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Artwalk draws together artists from all walks of life


This past Friday, Feb. 3 Albuquerque Artwalk took place in downtown Albuquerque to provide artists the chance to share their work with the public. Every month, Artwalk picks a featured artist for the event. This month’s artist is Beedallo, a local artist from Los Chavez, New Mexico. As a painter and illustrator, Bedallo’s work revolves around combining her love for cartooning with traditional folk art to create surreal scenes.

The event attracted more than just featured artists, though. Jacob Spill, a local artist born in Española who has done a gallery show at the OT Circus in the past, attended this past walk as a spectator, allowing him to experience what he likes most about the event.

“What I like most about Artwalk, especially if I'm just here as a spectator, is seeing all the young kids, like high schoolers, all punked out in their wild outfits,” Spill said.

The OT Circus is a local gallery featured during Artwalk. The gallery was open to the public during the event, with multiple vendors selling their art beside the building.

Curious Toast, a cafe-meets-art gallery located across the street from the OT Circus, has their own featured artist that gets to create their own “toast for the month,” with attendants being able to meet the artist and try their toast. This month’s featured artist, Comic Desert, created a toast with Mexican bolillo, black bean spread, pork al pastor, pickled pineapple, queso fresco and guacamole. The toast is served with a Jarrito soft drink.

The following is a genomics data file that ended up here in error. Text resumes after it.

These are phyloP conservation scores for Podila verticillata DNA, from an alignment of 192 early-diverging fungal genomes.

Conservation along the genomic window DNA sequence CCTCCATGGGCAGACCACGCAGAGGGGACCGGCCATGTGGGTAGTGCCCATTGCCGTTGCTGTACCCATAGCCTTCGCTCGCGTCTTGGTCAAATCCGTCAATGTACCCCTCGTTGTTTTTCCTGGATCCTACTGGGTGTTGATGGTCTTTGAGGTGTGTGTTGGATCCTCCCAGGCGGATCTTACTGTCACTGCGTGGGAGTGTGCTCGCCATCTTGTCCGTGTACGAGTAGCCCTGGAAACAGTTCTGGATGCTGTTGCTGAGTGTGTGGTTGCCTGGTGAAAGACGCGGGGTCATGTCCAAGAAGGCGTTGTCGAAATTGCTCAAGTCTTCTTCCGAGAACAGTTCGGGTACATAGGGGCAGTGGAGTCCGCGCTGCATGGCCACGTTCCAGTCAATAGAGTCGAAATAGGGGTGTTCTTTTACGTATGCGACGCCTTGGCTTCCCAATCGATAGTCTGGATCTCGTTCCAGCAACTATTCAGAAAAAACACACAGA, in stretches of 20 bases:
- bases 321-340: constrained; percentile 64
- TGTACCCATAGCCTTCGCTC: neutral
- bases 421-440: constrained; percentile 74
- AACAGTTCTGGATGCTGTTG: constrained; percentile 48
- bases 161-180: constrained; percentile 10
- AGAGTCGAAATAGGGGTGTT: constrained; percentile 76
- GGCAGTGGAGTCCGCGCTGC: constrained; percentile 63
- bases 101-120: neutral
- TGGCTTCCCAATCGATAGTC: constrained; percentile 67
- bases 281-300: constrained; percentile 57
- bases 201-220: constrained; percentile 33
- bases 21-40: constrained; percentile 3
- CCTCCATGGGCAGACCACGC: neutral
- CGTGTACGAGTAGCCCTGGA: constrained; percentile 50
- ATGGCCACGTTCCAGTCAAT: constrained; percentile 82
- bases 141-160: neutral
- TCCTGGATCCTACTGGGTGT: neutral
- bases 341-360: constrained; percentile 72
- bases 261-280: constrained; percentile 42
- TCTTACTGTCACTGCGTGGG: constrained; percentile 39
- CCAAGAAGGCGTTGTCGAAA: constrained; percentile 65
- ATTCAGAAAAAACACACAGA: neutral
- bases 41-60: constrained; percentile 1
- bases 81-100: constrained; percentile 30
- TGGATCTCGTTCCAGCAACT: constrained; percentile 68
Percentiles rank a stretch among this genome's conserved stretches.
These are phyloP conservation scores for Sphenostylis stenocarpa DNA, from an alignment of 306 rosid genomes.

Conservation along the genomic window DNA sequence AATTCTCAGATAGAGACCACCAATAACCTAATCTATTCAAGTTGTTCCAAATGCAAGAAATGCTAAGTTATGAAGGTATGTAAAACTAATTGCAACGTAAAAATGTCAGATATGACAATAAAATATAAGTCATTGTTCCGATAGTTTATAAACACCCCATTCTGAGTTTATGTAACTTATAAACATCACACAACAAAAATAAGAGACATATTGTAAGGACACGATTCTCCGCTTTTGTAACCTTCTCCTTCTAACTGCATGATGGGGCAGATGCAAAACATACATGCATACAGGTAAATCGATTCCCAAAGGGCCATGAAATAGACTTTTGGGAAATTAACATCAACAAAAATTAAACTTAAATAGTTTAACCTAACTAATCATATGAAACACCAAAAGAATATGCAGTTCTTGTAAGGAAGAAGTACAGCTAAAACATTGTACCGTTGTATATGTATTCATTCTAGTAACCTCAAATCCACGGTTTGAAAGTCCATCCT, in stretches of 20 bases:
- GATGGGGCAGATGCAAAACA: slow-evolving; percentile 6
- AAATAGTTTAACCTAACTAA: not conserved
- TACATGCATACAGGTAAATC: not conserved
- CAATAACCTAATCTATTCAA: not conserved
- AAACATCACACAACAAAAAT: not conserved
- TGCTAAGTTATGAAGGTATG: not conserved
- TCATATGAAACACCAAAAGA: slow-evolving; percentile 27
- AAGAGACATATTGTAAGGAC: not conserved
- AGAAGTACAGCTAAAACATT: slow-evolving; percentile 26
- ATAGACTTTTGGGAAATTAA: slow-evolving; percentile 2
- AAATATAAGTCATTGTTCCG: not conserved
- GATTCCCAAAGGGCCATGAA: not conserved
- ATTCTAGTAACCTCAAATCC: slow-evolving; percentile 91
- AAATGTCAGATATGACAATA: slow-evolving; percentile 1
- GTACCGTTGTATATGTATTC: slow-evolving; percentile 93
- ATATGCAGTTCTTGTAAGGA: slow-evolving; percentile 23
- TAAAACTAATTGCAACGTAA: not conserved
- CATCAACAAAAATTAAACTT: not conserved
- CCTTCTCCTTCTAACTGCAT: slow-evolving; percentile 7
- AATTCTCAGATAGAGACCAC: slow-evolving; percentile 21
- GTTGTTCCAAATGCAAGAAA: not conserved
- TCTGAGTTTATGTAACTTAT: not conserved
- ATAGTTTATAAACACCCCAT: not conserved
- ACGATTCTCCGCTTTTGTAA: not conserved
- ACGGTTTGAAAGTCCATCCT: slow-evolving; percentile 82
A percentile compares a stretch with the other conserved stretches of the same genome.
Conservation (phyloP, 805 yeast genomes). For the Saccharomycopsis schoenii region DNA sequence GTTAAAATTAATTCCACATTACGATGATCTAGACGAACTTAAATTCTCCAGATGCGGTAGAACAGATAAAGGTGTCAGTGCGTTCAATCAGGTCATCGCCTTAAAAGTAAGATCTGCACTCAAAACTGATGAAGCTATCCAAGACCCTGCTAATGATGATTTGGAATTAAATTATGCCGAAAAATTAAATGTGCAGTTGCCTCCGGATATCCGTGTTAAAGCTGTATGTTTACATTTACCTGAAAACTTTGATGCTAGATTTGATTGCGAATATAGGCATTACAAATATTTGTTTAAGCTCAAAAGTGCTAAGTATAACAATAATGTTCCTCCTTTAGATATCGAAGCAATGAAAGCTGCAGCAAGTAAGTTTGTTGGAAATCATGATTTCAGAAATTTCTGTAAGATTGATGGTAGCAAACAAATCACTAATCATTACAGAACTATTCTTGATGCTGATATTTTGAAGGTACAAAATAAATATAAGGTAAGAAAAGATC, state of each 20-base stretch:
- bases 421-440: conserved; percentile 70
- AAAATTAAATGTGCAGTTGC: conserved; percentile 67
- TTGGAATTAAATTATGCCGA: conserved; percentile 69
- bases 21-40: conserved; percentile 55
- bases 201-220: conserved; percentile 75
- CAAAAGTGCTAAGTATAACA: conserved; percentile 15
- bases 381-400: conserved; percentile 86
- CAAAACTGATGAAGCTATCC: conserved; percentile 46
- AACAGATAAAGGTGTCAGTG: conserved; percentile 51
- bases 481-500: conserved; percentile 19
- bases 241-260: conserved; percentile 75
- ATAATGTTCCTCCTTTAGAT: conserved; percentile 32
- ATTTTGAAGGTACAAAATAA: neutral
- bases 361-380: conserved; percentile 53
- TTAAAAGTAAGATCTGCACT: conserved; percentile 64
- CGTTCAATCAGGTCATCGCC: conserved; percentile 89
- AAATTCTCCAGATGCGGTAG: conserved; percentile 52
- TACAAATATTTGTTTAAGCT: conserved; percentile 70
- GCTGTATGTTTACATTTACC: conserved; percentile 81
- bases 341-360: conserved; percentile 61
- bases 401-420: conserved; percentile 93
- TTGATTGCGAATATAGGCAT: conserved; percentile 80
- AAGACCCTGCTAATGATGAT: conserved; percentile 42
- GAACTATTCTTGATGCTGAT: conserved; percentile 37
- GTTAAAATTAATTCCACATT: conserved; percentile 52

Cosmic Desert creates artwork that mixes local New Mexican locations with elements of pop culture — one piece that represents her work features Totoro standing outside Frontier Restaurant.

Comic Desert wasn’t the only artist selling her art in Curious Toast, though: 11-year-old Autumn Horner was selling her artwork upstairs with the help of her mom, Steph Sugar.

“During (the pandemic), Artwalk was Autumn’s way to get out and sell her art again, since comic cons and everything stopped. So being able to be outside in the streets was a way for her to get back out again and get inspired,” Sugar said.

Horner has been creating art for about 6 years now, starting when she was 5. She now attends the New Mexico Academy for the Media Arts.

“Now, I see how many opportunities (there are) for kids. To get a $30 booth and for a kid to be able to sell their artwork and make money before they leave high school is amazing to me,” Sugar said.

Horner's most notable artwork for this event would be of her character “Gircat,” a combination of a giraffe and a cat. Gircat is Horner's favorite character she has created, and there's even a special Valentine's Gircat with heart-shaped spots created for Valentine’s Day.

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Mallery Quetawki, member of the Zuni Pueblo and a University of New Mexico employee, was also in attendance at the walk. Quetawki has been doing art since 2014, working as the artist-in-residence with the Community Environmental Health Program in the College of Pharmacy. She creates art as a tool for translation of scientific and health information for Native communities.

Quetawkis art prices anything from $2 to $40, making her art available to anybody at any price range. Although, Artwalk isn’t always about turning a profit.

“Even if no one buys anything, just chatting with people,talking about our art — it's pretty neat,” Quetawki said.

Jessica Baca is a freelance reporter at the Daily Lobo. She can be reached at or on Twitter @Jessica_Baca_ 

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